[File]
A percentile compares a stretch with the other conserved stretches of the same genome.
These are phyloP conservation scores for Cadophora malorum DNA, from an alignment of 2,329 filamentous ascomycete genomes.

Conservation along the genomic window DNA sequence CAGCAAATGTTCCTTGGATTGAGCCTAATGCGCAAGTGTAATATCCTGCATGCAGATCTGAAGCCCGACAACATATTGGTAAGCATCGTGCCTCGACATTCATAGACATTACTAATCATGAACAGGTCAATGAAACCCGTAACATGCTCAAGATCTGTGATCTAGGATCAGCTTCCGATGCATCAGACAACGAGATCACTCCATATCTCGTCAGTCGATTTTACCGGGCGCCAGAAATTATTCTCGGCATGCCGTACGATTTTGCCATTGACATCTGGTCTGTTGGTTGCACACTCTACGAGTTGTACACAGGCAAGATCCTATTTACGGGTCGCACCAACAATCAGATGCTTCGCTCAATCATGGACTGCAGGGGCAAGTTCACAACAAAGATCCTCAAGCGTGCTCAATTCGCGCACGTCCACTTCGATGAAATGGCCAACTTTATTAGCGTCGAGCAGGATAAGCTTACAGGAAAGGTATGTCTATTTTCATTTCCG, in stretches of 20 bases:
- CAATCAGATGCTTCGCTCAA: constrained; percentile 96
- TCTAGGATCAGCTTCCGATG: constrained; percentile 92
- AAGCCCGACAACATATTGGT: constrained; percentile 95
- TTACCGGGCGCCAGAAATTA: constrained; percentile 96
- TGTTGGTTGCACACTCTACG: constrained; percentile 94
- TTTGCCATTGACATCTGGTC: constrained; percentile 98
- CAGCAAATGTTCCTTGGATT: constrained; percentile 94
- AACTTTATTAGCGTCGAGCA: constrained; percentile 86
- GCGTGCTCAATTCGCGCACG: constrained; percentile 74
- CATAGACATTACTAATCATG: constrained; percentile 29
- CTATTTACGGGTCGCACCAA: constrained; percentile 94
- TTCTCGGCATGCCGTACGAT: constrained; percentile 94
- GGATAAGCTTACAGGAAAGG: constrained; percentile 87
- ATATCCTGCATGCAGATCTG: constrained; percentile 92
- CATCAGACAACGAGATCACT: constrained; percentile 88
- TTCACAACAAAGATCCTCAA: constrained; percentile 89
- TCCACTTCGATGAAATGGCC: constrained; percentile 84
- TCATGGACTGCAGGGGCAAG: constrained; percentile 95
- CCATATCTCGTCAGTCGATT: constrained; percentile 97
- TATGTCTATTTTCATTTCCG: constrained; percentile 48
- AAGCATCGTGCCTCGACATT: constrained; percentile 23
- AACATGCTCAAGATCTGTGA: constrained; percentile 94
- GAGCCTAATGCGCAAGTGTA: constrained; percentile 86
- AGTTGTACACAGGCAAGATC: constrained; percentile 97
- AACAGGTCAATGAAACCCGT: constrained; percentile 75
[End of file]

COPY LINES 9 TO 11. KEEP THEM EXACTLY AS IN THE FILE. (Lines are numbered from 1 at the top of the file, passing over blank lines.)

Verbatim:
- TTTGCCATTGACATCTGGTC: constrained; percentile 98
- CAGCAAATGTTCCTTGGATT: constrained; percentile 94
- AACTTTATTAGCGTCGAGCA: constrained; percentile 86